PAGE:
Through Everett, E. L. Doctorow serves up an amalgam of literary genres dealing with a common theme. He introduces a series of tenuously related stories comprised of philosophical meanderings, sleuthing narratives, cultural histories, theological musings, science lessons on the life of ants, explications and deconstructions of pop lyrics, film treatments, poetry, and even a head-spinning monologue from the twentieth century's silver-throated Chairman of the Board. The dizzying array of styles, tones, and rhythms pile up on us like so much history. Doctorow has rendered what might be viewed as a prose simulation of contemporary Western consciousness: eclectic, scattered, unresolved, attention-deficit-disordered, overloaded with information, and tremendously burdened by the weight of so much devastating human history. Clearly, a linear, A-to-B narrative has no chance of reproducing the disjointed, poignant rhythms of the shell-shocked, end-of-the-century New York City which Doctorow imagines here. Like the Bible (the prototypical fusion of disparate stories on a common theme), like a city, like the whole of literature, and like contemporary life itself, Everett's stream of fragments in City of God resembles "a great historically amassed communal creation" derived from the Word and from the evolutions of culture that language makes possible.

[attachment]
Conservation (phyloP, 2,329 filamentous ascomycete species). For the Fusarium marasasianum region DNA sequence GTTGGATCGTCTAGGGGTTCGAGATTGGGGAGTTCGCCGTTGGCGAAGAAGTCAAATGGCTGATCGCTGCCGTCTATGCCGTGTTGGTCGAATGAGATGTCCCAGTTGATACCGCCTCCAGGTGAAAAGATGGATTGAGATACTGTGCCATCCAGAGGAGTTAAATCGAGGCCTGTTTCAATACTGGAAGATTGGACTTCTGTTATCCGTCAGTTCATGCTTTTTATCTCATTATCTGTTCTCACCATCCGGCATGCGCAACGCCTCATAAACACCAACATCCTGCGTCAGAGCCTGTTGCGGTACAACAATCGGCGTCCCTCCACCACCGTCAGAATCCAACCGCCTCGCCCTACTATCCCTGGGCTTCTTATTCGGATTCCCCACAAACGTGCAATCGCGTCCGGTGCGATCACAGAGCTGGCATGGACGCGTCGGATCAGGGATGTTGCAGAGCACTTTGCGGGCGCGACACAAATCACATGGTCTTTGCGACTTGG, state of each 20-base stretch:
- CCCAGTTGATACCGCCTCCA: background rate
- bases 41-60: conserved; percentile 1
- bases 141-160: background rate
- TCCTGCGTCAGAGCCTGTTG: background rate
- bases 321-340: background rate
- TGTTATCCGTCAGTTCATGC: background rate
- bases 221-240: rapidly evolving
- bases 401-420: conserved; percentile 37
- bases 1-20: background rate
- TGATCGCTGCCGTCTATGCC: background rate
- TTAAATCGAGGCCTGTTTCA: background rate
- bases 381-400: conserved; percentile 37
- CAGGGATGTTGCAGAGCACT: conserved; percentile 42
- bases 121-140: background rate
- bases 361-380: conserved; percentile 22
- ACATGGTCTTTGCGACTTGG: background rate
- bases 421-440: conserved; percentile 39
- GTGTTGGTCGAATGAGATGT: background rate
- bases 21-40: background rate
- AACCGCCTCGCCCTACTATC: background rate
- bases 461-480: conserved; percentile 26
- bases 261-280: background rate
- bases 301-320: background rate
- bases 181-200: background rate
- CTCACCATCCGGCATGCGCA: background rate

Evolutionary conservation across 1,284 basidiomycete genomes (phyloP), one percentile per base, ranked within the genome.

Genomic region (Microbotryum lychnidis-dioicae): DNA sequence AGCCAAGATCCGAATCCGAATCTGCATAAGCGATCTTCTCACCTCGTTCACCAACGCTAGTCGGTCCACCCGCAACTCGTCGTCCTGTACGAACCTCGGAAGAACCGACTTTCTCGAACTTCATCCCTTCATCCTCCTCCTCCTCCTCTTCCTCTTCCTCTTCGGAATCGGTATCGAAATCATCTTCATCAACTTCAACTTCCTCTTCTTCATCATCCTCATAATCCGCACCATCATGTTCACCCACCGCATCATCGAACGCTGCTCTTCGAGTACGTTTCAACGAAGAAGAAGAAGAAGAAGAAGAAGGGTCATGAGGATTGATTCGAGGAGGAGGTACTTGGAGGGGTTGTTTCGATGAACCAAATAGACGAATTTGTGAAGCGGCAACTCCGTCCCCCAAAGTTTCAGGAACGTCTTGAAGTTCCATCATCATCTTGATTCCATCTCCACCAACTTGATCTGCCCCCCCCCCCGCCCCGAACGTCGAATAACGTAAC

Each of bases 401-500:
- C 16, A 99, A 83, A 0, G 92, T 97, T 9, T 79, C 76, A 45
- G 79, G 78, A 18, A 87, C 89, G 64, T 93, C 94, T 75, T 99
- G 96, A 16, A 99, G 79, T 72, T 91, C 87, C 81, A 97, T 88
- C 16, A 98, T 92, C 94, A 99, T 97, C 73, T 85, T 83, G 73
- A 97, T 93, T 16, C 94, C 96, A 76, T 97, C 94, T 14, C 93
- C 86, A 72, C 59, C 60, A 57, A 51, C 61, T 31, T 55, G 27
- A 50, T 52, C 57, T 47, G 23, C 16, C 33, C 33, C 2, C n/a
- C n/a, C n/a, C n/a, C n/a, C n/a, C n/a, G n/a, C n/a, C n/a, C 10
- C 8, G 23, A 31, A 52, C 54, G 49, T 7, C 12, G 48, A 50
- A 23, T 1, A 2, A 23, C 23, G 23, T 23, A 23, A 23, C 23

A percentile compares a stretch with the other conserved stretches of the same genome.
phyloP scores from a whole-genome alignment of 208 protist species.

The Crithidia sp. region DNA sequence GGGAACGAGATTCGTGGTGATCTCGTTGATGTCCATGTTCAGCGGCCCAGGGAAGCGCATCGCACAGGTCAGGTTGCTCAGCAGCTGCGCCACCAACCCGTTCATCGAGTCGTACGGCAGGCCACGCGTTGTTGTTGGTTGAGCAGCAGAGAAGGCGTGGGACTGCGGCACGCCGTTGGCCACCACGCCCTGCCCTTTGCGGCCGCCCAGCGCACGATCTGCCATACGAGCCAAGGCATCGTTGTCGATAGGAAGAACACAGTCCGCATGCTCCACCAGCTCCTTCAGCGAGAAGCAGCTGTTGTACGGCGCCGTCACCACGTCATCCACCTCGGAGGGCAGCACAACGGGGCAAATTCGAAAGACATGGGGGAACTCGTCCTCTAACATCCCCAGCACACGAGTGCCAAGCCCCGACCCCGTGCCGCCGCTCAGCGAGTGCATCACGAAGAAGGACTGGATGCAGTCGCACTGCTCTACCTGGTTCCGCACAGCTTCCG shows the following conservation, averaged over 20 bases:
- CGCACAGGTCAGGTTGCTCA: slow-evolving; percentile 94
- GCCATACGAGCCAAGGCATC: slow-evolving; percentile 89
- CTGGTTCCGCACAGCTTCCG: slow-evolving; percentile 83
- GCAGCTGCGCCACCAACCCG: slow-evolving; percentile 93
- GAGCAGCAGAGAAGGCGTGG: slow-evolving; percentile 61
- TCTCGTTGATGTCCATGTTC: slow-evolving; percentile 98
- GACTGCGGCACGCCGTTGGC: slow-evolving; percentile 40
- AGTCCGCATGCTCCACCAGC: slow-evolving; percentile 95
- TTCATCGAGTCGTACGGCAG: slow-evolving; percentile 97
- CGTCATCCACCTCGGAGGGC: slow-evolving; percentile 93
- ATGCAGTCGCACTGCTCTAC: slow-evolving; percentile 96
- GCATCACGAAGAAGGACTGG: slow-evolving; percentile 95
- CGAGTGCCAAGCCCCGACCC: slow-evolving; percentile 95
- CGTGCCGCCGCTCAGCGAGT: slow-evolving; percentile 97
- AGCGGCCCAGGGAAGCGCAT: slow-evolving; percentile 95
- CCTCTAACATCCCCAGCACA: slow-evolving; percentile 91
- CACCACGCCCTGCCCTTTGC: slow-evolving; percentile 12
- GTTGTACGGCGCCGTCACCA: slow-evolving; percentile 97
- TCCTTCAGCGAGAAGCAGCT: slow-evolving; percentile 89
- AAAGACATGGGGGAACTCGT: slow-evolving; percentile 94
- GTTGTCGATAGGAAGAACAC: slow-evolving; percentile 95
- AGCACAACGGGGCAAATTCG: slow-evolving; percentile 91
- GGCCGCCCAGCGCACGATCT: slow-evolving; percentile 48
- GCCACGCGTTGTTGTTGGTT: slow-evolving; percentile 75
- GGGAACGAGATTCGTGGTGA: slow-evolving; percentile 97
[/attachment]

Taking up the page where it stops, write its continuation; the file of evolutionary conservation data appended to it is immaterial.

The following are intended to enrich your conversation and help your reading group find new and interesting angles and topics for approaching this novel.

1. One critic has written that City of God is a story about storytelling—about the ubiquity of narrative; about the whole of language existing as a storytelling tool to reflect and respond to reality; about consciousness perceived as a narrative (hi)story. Do you agree with this characterization? Discuss the dozens of stories that comprise Doctorow's book, from the story of the universe to Yehoshua's ghetto narrative, highlighting the interplay that exists among them.